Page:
When it comes to our country, we at least have the right to choose our leaders; if we’re not happy with our president, we simply have to wait four years to elect a new one. But when it comes to our sports teams, we have no recourse to poor leadership except for dissent. If William Clay Ford had wanted to keep Matt Millen on as GM of the Detroit Lions for another eight seasons, Lions fans could do nothing but continue to wear bags on their heads. No one would call a Lions fan “disloyal” for any criticisms he might make regarding their team. No one would call a Chiefs fan “disloyal” for calling for Carl Peterson’s head the past few years, even if that same fan groveled at Peterson’s feet for the first decade of King Carl’s tenure. If a team is being run poorly, fans have the right – if not the duty – of calling out the people responsible.

It wasn’t anywhere close to being the worst moment in my time as a sports fan, but I don’t think I have ever been angrier as a sports fan than when Dick Vermeil, who coached a 13-3 team with the best Chiefs’ offense that anyone had ever seen, that had a first-round bye and opened the playoffs at home, lost that playoff game because the Greg Robinson-led defense surrendered 38 points without making the Colts punt once. But that’s not what made me angry. What made me angry was when, after quite literally two years of fan unrest regarding Robinson’s tenure leading up to that game, the Chiefs finally acknowledged the inevitable and fired Robinson immediately afterwards – only Vermeil spent most of the press conference castigating everyone who was critical of Robinson, defending his assistant to the bitter end.

We had heard for years about how high a priority Vermeil placed on loyalty, and that day we saw the ugly fruit of those misplaced priorities. Vermeil was loyal to his staff, alright – he placed loyalty to his staff above his loyalty to the team. He then lashed out at the rest of us for not sharing that loyalty, as if the point of being a Chiefs fan was to root for the front office.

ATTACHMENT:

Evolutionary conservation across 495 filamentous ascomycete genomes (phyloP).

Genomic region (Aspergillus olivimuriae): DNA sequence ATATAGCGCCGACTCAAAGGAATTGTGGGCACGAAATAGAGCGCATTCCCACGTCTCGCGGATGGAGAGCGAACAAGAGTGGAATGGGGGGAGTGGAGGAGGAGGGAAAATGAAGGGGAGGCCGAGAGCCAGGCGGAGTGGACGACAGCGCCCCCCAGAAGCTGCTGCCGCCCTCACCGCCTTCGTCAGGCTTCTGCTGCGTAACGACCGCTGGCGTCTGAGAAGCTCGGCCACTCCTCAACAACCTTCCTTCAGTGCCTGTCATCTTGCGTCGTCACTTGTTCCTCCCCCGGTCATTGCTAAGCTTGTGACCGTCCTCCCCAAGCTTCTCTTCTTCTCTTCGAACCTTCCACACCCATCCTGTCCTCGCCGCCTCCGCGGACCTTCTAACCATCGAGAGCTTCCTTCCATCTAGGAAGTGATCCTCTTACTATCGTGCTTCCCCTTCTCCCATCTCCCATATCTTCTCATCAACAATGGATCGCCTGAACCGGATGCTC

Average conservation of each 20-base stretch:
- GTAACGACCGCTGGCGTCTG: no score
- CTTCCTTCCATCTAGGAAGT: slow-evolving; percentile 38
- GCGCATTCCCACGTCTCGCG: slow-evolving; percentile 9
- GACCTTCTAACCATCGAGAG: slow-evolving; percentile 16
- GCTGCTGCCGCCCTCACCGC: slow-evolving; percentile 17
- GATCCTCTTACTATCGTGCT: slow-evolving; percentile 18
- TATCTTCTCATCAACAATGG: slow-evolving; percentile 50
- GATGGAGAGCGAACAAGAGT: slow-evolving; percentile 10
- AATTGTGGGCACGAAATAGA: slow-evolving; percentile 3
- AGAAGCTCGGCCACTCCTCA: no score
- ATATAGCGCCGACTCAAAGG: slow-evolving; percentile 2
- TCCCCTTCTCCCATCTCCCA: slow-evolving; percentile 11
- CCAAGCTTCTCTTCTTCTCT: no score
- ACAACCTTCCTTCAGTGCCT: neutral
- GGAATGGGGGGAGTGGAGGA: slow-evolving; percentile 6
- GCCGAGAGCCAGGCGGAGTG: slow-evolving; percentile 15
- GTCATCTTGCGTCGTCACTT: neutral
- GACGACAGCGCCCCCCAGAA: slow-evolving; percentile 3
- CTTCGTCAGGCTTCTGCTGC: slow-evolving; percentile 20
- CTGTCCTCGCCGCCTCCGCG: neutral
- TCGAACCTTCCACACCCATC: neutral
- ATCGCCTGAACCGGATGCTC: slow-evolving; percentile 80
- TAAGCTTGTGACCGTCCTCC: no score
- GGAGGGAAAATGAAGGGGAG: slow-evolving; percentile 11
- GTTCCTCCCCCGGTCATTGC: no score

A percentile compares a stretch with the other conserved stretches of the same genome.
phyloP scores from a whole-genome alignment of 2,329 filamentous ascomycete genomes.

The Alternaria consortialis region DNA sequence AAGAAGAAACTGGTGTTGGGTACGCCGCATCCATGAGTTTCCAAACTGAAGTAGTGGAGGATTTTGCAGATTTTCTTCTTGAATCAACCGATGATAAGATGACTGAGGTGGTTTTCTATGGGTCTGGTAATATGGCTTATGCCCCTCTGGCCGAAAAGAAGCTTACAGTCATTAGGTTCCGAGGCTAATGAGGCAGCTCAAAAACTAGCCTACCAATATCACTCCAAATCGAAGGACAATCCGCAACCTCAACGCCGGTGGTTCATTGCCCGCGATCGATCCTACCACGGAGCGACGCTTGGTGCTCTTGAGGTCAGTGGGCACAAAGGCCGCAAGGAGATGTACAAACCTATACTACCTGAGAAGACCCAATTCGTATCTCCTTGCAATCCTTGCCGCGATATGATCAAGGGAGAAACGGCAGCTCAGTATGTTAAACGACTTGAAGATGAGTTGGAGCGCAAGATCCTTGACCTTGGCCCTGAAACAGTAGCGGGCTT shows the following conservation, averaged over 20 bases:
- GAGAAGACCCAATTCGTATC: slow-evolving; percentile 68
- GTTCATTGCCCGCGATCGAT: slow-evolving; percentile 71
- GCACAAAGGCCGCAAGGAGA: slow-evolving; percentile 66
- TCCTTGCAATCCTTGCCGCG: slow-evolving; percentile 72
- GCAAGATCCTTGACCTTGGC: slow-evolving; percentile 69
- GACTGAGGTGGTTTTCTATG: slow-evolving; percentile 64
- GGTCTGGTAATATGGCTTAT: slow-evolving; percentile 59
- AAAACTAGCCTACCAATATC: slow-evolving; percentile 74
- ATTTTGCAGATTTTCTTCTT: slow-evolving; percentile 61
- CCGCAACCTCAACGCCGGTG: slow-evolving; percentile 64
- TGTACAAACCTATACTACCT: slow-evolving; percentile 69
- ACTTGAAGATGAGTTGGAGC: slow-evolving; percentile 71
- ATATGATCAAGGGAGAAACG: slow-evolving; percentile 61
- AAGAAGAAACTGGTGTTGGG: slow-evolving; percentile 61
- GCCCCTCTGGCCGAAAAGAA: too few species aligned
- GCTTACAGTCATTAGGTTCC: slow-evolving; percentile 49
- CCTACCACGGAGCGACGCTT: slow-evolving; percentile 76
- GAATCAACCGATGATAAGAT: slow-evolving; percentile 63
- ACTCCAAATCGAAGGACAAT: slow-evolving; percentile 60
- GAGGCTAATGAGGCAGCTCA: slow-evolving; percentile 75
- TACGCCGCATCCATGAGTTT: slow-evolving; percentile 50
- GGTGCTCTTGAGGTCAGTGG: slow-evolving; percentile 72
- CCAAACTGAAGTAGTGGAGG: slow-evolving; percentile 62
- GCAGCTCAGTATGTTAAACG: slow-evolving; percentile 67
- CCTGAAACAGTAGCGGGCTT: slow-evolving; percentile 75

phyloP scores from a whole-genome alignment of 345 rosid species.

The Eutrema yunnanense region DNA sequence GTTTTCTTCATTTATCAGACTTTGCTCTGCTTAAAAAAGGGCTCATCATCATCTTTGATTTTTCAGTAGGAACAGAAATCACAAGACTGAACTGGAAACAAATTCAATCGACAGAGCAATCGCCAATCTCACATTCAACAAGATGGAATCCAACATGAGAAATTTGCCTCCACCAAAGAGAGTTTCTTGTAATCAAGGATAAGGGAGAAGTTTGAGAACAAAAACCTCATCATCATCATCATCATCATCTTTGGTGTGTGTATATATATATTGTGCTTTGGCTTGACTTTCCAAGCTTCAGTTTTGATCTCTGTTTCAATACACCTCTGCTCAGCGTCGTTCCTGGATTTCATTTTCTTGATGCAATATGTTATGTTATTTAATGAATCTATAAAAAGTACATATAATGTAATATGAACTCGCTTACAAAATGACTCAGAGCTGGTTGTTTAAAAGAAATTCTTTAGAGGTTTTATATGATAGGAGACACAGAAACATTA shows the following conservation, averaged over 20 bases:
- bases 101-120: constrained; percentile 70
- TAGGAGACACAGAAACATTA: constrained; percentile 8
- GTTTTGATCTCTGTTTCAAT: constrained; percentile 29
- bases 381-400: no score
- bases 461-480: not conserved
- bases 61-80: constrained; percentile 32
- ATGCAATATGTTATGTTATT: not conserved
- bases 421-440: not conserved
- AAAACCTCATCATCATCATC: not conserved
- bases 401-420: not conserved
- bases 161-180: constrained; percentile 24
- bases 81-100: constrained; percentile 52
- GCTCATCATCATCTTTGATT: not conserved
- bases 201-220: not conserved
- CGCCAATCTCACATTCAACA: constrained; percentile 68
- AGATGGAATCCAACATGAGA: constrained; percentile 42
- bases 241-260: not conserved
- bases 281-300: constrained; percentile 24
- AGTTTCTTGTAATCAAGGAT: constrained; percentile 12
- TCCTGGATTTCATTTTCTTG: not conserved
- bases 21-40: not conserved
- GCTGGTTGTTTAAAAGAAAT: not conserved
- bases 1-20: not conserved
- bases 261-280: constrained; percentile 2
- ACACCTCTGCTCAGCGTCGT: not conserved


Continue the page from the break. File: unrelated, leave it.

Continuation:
Fans may get impatient, they may get stupid, but they never get distracted: their ultimate loyalty is always with the team. That’s the point of being a fan. Vermeil lost sight of that point. King Louis XIV said “l’etat, c’est moi,” and in that moment Dick Vermeil thought that he was the Chiefs, and I still think that that moment triggered the death spiral the Chiefs fell into over the next five years. (I hold Vermeil more accountable than Herm Edwards for the disaster that was the 2008 season.)

So if you think I’m wrong about Willie Bloomquist, speak up. If you think I’m wrong about Dayton Moore, rise up and make your voice heard. But please don’t say that I don’t care about the Royals anymore, or that I’m not rooting for them to win in 2009, or that I don’t hope with every fiber of my being that I spend all season eating my words as the Royals trample over the division on their way to the playoffs. And please don’t say that Rob Neyer isn’t a Royals fan anymore, even if he’s hinting at it himself. We all know he’ll be back the minute they start winning, and after writing professionally about baseball for the past two decades, observing as every non-Expo franchise in baseball except the Royals went to the playoffs, he’s earned the right to not have his fan credentials questioned.

It’s Dayton Moore’s job as general manager to put the Royals in the playoffs. It’s my job as a fan to hold him to that standard, and to call him out when I don’t think he’s doing his job. To say that I’m not a real fan because I have lost patience with Moore isn’t just misguided. It’s positively un-American.


I hope as many of you as possible are able to make it out to Royals FanFest, and that at least some of you make it to the revival of the Awards Night as well. I'd love to be there, but my wife is expecting our third child in two weeks, so I'm rooted here for now. I'm sure you all will be representing me in spirit.


Tim Dierkes said...